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Salomon Flohr vs Ludwig Rellstab
Hastings 3031 (Premier Reserves) (1931), Hastings ENG, rd 7, Jan-05
English Opening: Symmetrical. Rubinstein Variation (A34)  ·  1-0



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Kibitzer's Corner
Nov-26-06  avidfan: Tuesday Puzzle: In the final position 36.Bxf6 how does White win?

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(Very bad is 36...gxf6?? 37.Bd3+ Be4 38.Bxe4#)

36...g6 37.Bd3 Bg7 38.Bxg6+ Kg8 39.Bxh5 (39...Rf8 allows the elegant 40.Rxg7#) 39...Kf8 40.Rxg7 calls for resgination after 41.Ne5 Bc8 42.Rh7 and 43.Rh8#

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  Benzol: <LPeristy> This might be Game No:38
Premium Chessgames Member
  wordfunph: Flohr-Rellstab

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Flohr at his best!...36.Bxf6!

Sep-15-11  LIFE Master AJ: A bizarre game, many rules are broken, many principles violated. (For example, White never castled.) Yet a great game is produced ...
Aug-02-12  Ulhumbrus: Flohr destroys the Maroczy bind with an extra move and colours reversed. Perhaps Black is less likely to be able to do this with a move less.
Aug-02-12  thomastonk: <Ulhumbrus> I think this can hardly be called a normal Maroczy with colours reversed, because Black's pieces are not in the normal positions. And moreover a single game does not prove so much, in particular, if it contains some clear mistakes like this one: Black can avoid White's nice tactics by 17.. Kh8, and enjoy his position. Moreover, 25.. bxc6 26. Ke2 (forced) Rxb2 and Black is still alive.
Aug-02-12  Ulhumbrus: <thomastonk> Flohr destroys the bind in the way in which Black employs it in the present game. It may be that the Black moves which are not normal ( eg ...Nd7 instead of ...Nc6) are attempts to address such difficulties as White has placed before Black.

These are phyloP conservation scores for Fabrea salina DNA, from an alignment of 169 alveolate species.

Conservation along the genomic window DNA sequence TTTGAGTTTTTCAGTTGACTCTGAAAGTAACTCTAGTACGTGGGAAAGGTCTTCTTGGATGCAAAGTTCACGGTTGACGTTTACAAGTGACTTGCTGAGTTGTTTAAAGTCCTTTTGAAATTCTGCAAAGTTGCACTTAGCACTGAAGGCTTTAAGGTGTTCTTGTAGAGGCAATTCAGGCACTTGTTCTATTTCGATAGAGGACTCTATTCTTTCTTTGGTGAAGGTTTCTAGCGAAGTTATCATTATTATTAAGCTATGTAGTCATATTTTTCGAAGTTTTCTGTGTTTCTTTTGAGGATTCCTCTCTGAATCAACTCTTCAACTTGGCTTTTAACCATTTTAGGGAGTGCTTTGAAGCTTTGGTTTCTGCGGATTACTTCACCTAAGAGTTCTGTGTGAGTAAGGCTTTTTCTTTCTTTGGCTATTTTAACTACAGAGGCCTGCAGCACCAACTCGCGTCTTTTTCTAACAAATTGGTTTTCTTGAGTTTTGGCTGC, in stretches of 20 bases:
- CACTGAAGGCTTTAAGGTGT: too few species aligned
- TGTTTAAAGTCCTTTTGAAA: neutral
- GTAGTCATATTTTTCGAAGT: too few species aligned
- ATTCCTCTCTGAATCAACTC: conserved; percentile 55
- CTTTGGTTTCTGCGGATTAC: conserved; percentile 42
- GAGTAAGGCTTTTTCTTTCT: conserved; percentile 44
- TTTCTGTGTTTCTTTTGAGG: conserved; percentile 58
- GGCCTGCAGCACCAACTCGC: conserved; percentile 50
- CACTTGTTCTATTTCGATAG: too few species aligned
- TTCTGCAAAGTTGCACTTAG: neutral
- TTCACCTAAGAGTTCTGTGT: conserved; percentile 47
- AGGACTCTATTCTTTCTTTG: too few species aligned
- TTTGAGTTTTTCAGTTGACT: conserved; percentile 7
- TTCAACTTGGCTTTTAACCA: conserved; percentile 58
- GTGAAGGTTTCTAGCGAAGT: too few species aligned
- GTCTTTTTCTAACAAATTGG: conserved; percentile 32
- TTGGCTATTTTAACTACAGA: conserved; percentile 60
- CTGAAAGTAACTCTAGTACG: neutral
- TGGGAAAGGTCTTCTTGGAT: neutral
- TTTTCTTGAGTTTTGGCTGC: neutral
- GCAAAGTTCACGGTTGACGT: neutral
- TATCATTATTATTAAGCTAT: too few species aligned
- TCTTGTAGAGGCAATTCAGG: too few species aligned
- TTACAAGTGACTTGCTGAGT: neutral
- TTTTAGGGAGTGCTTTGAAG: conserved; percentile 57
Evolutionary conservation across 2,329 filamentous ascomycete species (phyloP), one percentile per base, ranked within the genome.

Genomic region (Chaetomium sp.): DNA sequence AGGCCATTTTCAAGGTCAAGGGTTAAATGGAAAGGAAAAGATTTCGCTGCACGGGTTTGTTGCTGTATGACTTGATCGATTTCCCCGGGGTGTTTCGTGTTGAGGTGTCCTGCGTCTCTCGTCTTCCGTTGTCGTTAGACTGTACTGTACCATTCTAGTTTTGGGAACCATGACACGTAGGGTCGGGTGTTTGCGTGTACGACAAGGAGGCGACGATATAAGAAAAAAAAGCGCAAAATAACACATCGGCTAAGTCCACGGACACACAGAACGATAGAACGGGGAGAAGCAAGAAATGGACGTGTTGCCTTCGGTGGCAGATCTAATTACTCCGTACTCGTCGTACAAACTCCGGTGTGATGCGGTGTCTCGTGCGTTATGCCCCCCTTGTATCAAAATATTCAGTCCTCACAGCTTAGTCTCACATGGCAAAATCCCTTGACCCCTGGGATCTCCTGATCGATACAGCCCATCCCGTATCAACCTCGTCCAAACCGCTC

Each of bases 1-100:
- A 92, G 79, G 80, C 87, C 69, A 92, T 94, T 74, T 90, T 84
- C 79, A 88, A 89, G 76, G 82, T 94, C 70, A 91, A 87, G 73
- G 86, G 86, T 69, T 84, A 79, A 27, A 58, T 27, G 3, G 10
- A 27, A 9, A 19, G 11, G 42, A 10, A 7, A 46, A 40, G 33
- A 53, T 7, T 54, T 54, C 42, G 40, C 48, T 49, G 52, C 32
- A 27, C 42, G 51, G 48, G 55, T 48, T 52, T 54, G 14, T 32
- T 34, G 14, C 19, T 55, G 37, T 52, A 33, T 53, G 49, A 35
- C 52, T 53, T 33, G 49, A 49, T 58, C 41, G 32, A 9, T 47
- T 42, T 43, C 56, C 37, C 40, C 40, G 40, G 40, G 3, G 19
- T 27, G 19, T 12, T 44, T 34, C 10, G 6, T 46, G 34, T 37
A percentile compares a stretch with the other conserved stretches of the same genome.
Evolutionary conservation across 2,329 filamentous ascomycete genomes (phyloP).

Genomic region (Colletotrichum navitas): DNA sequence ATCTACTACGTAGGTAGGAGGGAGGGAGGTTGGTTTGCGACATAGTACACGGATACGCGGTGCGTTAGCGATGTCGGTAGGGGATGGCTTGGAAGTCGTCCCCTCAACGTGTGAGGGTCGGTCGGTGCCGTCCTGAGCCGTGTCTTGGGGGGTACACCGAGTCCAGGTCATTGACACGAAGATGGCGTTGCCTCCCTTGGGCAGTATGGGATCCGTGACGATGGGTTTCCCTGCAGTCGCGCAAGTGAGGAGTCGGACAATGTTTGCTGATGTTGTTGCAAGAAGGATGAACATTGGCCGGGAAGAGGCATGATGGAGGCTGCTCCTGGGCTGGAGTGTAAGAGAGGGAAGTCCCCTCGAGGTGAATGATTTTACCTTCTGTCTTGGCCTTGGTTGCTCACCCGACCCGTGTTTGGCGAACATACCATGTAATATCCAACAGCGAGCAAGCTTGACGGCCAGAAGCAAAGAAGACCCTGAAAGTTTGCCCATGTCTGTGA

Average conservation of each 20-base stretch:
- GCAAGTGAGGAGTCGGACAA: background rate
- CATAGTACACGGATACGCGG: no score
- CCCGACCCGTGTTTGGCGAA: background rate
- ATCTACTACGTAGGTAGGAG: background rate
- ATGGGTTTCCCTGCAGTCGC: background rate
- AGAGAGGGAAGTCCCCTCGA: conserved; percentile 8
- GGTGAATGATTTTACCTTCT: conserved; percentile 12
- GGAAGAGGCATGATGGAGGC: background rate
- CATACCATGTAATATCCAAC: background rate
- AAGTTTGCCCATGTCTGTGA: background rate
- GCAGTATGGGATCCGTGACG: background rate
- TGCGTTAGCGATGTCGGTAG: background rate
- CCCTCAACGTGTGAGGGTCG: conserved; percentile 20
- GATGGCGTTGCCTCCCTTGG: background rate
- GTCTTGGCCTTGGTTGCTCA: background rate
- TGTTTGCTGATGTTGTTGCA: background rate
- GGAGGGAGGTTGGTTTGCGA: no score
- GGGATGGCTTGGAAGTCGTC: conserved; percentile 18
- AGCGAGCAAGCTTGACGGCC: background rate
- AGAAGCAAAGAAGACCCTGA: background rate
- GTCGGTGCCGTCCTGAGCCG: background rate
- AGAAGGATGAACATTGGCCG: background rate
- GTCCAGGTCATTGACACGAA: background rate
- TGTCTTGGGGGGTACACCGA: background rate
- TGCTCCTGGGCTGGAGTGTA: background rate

The alternatives which you have given seem worth a look at

eg 17..Kh8 ( instead of 17...Bf8 as played) 18 Nxg7 Nxg7 19 Be4 threatens Bxh7 followed by Qg6 and Qh6.

On 25..bxc6 ( instead of 25...Nxg1 as played) Euwe ( in his book "Meet the masters") gives the sequence 26 Kxe2 Rxb2 27 Rb1 Rxa2 28 Rb8 Ba6+ 29 Ke3 Ra3+ 30 Kf2 Bc4 ( else 31 Ne6) 31 f5 Rxa4 32 Ne6 Bxe5 33 fxe6 Re4 34 Re1 winning

Aug-02-12  thomastonk: <Ulhumbrus> Thank you for the reply. Well, I only intended to comment the very general character of your statements. But let's look at the lines, they are indeed interesting.

17.. Kh8 18 Nxg7 (? - that's not correct, I assume) Nxg7 19 Be4 Bd6 20 Bxh7 Bxf4 and I don't see how White can successfully continue the attack.

Euwe, whom I admire very much, made mistakes with all these checks: 28.. Bf5 avoids the problems. Was is Bent Larsen who said "Long variation, wrong variation!"?

Aug-03-12  Ulhumbrus: <thomastonk: ...17.. Kh8 18 Nxg7 (? - that's not correct, I assume) Nxg7 19 Be4 Bd6 20 Bxh7 Bxf4 and I don't see how White can successfully continue the attack.

Euwe, whom I admire very much, made mistakes with all these checks: 28.. Bf5 avoids the problems. Was is Bent Larsen who said "Long variation, wrong variation!"?>

White would like to play 21 Rxg7 Kxg7 22 Qg6+ Kh8 23 Bxf6+ but Black is threatening 21...Qxd2+ in reply to 21 Rxg7 so suppose we try 21 Rd1.

After 28...Bf7 the bishop controls no longer the square b7 and this suggests 29 Rb7. On 29...Rxa4 30 Nf7 threatens 31 Nh6+

Aug-04-12  thomastonk: <Ulhumbrus> Thank you for the reply.

In the first line, ie. 17.. Kh8 18 Nxg7 Nxg7 19 Be4 Bd6 20 Bxh7 Bxf4 21 Rxg7 Kxg7 22 Qg6, 22.. Kh8 is indeed losing. The right move is 22.. Kf8 and Black wins!

In the second line 28.. Bf5 29 Rb7 Rxa4 30 Nf7, the threat of Nh6+ is simply met by 30.. g6. Then Black is not only alive, but already much better.

All lines checked with Houdini.

Aug-04-12  Ulhumbrus: <thomastonk> I am not using a computer, but no matter.

In the first line 21 Rd1 avoids the variation, anyway.

In the second line one alternative to 29 Rb7 is 29 Rc1, as the bishop on f8 which would otherwise defend the c5 pawn is pinned.

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